To be totally honest with you, I didn’t plan to write a preview for Chevy, but it turned out I underestimated the power of Chevy Chase. Because of Community‘s popularity on the internet -more than on TV obviously- and all that happened behind the scenes, I guess people are excited to see what will be his next move and that’s the reason why many of those who are looking for more informations about this project arrive here, thanks to the Google Gods. So I’m gonna give you a quick tour of Chevy pilot, what it is about and how it looks like on paper. Spoiler alert: I was pretty impressed!
We know ABC is very good at single-camera family oriented comedies and this one is right in its alley. If I had to compare Chevy to another one already on the air, I’d say it’s in the vein of The Middle. They share the same kind of sweetness and warmness, and they aim at the same sort of truth of what a family really is, or should be, based on everyday life. Chev, Bev and their grandchildren, the Peterson family, are not bigger-than-life characters, even if Chevy doesn’t always seem like he is a right fit for this world, doing one mistake then another. Actually, he never stops doing them. That’s part of the fun of the pilot, and it’s easy picturing Chevy Chase being very good at it. Of course, those who find him irritating will have a harder time enjoying it. But I’m sure they will in the end, because Chev has nothing in common with his Pierce character on Community. He is way more appealing. He’s a kinder person. My only reservation would be about the space he is taking. He should not be the central character in my opinion. Bev should be treated as equal, and it’s not the case for now. As if Chevy Chase requested to be THE funniest one. And noboby would be surprised if it were true… Bev is amusing nonetheless.
At the center of the show, there is death. Yes. Death. The daughter’s death is dealt with real subtlety, one you don’t expect in a comedy. Mom did it perfectly recently, How I Met Your Mother too a few years ago. It’s rare but not unprecedented. Some scene are clearly meant to make you sob a little, which is hard since we just met the family and never have met the dead woman. But it works, it’s touching and the last act is beautiful in that regard, as the whole voice over from Chev is. The whole story is in fact Chev writing his memoirs for the kids, in case he is not around when they’re grown up. This very idea is just devastating. Another good news: the kids are funny. Which is important since they’re not just here to play extras. There is Taylor, 14, a nerdy and handsome young man; Hope, 12, beautiful and smart; and Elliot, 4, ridiculously cute. I can’t say they are different from every other kids on television but I don’t think it’s even possible at this point. I like them just the way they are. The Petersons have another daughter, called Molly, 26, an embittered girl, who clearly has issues and a hard time adjusting to this new life without her sister in the picture. I think it haven’t stressed enough how fun the pilot is. It’s not just SAD, it’s also FUN.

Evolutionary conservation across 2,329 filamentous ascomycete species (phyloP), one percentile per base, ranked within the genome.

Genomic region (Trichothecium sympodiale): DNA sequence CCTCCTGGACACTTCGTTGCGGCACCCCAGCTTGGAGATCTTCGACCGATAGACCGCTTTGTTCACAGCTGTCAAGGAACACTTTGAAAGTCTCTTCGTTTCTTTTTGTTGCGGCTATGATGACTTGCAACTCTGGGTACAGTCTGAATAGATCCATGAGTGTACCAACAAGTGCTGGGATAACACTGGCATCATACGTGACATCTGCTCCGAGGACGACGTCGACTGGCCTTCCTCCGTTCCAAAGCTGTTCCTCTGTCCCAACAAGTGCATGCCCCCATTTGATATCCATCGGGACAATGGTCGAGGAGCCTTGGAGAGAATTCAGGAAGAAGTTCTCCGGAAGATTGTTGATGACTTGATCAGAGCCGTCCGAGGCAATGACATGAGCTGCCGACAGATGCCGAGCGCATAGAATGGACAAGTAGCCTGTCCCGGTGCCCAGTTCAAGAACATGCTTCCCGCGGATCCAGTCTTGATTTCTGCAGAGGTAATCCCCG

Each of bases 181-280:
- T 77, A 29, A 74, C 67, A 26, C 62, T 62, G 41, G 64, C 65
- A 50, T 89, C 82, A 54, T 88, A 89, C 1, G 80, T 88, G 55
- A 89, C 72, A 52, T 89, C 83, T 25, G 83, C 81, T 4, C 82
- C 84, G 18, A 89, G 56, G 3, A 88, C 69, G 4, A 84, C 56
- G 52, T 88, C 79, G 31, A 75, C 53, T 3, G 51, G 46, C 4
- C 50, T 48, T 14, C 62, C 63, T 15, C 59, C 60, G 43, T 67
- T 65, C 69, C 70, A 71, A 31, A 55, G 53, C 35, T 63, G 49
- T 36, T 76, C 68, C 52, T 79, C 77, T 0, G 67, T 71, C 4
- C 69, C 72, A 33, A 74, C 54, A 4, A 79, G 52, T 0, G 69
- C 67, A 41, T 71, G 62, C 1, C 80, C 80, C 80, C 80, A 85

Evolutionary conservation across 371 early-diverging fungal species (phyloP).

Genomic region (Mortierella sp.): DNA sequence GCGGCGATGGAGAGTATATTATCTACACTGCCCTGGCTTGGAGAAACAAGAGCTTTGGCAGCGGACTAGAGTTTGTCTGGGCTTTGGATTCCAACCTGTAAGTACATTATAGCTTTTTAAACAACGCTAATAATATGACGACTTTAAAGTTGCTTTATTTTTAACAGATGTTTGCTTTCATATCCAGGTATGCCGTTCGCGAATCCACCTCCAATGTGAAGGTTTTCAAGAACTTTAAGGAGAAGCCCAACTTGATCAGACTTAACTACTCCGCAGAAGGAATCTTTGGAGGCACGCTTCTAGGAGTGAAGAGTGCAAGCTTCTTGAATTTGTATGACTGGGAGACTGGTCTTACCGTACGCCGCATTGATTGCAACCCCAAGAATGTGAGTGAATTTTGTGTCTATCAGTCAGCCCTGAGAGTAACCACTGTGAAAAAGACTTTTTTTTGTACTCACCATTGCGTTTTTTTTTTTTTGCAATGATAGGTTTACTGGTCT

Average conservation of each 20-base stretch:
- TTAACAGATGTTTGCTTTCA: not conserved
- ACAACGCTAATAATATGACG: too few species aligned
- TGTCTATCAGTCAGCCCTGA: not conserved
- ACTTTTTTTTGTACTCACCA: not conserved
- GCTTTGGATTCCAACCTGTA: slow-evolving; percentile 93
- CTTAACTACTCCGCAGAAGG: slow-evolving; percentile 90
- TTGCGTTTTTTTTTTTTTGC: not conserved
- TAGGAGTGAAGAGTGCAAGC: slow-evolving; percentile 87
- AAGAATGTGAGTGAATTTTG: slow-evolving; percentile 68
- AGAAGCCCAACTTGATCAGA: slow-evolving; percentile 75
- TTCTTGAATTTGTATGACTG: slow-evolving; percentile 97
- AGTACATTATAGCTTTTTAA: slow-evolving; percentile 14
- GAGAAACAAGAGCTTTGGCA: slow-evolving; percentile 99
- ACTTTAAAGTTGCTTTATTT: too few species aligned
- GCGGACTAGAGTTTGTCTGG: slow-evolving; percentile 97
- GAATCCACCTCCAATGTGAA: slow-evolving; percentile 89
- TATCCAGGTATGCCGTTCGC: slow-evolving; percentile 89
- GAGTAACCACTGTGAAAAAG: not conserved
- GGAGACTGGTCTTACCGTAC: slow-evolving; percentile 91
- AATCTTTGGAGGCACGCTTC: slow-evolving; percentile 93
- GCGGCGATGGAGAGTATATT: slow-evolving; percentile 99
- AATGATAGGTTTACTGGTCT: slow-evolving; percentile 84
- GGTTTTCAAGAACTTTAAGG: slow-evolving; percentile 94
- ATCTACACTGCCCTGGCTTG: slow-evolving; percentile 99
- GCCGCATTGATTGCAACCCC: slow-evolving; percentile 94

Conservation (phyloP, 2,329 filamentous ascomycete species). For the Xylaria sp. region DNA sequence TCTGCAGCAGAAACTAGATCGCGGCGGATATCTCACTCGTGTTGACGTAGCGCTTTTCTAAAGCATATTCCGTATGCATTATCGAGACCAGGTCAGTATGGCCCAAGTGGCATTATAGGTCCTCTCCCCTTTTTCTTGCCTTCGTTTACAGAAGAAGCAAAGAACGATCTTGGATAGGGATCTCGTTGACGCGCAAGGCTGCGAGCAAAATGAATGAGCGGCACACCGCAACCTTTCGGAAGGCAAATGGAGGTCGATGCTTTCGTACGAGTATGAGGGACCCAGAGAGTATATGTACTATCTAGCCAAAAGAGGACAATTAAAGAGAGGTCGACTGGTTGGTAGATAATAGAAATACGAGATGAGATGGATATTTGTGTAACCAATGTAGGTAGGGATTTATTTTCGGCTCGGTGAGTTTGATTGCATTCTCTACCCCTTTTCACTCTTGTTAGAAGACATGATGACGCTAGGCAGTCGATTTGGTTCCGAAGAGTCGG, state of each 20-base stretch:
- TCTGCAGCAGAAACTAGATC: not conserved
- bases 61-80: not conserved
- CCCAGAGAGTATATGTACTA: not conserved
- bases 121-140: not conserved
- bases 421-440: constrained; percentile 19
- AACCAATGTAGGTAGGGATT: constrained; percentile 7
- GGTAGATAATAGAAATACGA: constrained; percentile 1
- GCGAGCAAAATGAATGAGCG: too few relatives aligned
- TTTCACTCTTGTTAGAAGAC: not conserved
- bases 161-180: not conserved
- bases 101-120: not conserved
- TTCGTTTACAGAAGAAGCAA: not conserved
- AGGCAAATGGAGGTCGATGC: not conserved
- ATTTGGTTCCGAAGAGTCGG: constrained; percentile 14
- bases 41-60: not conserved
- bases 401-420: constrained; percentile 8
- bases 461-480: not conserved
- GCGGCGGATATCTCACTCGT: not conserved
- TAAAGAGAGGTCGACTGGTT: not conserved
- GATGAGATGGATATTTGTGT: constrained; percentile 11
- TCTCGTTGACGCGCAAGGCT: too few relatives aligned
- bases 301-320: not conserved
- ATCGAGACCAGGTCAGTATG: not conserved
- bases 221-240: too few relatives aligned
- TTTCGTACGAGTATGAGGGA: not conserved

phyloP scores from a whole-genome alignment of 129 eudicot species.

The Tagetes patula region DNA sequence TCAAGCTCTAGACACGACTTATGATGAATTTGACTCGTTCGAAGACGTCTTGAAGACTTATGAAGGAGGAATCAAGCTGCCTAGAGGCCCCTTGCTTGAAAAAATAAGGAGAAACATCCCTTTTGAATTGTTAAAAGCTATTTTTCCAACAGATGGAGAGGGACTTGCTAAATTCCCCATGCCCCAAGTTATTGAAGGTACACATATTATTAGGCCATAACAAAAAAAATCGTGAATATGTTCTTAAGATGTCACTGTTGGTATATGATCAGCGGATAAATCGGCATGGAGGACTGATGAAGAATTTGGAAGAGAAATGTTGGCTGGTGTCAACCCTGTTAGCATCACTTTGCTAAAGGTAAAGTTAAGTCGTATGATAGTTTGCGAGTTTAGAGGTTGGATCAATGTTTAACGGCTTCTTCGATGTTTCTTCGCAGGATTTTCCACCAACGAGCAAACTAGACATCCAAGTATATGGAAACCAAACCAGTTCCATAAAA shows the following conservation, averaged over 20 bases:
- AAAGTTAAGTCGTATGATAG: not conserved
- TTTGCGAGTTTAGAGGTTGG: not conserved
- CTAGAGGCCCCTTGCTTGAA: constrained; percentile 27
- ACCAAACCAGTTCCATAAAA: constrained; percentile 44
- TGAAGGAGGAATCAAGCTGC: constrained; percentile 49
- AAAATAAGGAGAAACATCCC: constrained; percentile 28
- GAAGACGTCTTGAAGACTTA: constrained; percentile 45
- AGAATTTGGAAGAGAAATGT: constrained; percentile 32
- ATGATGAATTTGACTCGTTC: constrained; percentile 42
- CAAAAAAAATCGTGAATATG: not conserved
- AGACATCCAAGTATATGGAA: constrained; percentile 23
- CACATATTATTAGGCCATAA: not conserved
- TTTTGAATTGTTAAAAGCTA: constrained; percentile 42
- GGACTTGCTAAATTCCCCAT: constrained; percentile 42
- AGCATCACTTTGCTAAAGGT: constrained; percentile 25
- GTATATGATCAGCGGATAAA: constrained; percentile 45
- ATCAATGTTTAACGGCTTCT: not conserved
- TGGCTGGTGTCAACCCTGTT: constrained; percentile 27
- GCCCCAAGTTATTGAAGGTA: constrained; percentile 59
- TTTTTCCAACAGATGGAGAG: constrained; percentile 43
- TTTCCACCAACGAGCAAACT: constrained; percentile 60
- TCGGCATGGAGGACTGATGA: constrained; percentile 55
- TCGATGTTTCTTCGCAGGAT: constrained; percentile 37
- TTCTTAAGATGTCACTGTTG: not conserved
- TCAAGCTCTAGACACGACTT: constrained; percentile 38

Chevy is not a laugh-out-loud comedy neither an absurd one even if it is based on the absurdity and cruelty of life: grandparents should never have to raise their grandkids on their own. They have to be there for the vacations, for the fun… but not for the whole difficult and sometimes upsetting parenting, especially as they already did that a long time ago. So it’s a sweet and profound comedy, with a lot of heart, confronting the generations. It would fit perfectly in ABC’s line-up, between The Goldbergs, The Middle and Fresh Off the Boat. I hope ABC will move forward with it.